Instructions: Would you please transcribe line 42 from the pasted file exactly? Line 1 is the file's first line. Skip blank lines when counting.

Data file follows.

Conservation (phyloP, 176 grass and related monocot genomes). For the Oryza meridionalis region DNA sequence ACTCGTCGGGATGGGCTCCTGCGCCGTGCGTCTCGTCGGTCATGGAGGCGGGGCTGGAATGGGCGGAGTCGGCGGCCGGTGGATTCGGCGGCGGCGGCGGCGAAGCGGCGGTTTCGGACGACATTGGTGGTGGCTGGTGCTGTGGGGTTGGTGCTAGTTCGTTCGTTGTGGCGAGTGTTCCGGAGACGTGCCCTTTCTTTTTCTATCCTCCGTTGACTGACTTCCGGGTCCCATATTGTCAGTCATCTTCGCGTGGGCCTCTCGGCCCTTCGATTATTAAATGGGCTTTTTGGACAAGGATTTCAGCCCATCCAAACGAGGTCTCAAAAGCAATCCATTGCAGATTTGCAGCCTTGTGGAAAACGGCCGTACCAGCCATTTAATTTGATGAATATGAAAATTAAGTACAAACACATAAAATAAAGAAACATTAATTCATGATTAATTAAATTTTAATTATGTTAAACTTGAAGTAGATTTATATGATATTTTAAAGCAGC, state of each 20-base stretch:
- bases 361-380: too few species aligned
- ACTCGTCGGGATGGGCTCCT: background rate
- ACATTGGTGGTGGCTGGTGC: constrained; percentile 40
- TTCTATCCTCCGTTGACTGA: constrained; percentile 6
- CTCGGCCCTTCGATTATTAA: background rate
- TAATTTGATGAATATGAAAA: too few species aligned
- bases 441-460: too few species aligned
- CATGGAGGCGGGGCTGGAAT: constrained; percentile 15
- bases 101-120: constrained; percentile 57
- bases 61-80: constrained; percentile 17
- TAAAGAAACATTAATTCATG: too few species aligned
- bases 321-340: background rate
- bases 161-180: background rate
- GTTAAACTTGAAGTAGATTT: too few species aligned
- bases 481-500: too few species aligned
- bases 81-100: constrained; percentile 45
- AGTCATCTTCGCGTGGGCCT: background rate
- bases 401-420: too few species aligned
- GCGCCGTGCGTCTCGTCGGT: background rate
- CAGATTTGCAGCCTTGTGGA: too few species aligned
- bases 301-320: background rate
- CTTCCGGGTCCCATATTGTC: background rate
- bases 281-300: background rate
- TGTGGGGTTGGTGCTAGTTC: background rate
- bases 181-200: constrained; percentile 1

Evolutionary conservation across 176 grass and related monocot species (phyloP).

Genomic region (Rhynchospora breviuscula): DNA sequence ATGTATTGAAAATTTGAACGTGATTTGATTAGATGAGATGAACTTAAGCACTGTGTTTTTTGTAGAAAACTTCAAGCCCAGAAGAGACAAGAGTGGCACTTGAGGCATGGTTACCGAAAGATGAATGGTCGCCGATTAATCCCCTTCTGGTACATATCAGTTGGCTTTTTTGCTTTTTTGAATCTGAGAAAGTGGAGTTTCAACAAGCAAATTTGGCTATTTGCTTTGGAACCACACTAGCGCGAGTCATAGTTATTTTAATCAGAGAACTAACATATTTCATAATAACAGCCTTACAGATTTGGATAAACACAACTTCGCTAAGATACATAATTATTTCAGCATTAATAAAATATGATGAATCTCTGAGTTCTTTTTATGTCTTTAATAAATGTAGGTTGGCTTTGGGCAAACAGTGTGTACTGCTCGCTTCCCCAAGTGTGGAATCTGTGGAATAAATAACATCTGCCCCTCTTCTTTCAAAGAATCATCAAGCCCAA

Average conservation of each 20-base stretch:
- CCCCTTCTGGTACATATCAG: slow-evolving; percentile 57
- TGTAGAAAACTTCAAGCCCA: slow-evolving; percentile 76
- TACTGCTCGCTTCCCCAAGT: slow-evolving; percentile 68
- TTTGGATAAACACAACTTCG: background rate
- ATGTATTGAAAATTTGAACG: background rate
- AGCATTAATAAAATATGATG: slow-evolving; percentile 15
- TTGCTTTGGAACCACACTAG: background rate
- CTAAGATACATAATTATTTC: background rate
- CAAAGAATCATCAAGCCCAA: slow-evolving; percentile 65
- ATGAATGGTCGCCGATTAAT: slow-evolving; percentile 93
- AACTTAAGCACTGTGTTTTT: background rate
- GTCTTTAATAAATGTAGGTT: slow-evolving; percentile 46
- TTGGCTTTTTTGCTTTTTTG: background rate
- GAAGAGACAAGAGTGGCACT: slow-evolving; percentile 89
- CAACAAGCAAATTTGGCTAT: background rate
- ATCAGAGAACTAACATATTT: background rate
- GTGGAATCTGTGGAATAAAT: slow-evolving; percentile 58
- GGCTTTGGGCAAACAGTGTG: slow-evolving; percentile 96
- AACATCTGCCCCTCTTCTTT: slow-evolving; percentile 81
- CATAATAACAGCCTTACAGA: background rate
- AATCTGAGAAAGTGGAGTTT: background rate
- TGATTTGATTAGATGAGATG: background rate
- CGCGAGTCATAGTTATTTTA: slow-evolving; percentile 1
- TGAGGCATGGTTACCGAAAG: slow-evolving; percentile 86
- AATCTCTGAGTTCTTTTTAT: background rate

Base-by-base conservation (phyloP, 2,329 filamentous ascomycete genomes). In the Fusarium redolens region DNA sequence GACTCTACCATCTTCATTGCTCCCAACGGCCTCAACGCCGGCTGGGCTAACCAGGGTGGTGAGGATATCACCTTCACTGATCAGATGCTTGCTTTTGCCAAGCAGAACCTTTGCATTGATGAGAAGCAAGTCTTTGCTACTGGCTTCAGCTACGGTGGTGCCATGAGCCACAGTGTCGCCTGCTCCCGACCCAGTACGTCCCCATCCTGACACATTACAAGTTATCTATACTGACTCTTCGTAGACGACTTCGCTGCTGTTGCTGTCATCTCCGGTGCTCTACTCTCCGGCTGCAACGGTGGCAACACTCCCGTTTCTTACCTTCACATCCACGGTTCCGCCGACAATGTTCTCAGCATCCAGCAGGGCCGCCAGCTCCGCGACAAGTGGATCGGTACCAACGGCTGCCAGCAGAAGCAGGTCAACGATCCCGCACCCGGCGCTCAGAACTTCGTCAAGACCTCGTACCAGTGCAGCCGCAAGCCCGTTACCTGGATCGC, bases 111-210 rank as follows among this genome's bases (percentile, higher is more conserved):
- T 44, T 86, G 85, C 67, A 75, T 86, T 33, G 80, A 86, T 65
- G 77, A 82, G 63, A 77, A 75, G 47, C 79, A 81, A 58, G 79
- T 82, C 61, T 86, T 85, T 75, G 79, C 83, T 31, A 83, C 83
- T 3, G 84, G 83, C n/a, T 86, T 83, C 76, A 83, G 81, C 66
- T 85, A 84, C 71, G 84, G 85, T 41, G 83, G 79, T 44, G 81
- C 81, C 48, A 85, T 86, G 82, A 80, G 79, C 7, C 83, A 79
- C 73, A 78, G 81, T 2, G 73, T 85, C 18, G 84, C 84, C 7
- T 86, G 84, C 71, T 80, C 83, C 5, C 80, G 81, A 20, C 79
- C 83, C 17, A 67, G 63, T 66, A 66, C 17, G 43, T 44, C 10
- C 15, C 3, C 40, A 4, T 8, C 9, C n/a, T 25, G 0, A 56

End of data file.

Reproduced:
- TTGGCTTTTTTGCTTTTTTG: background rate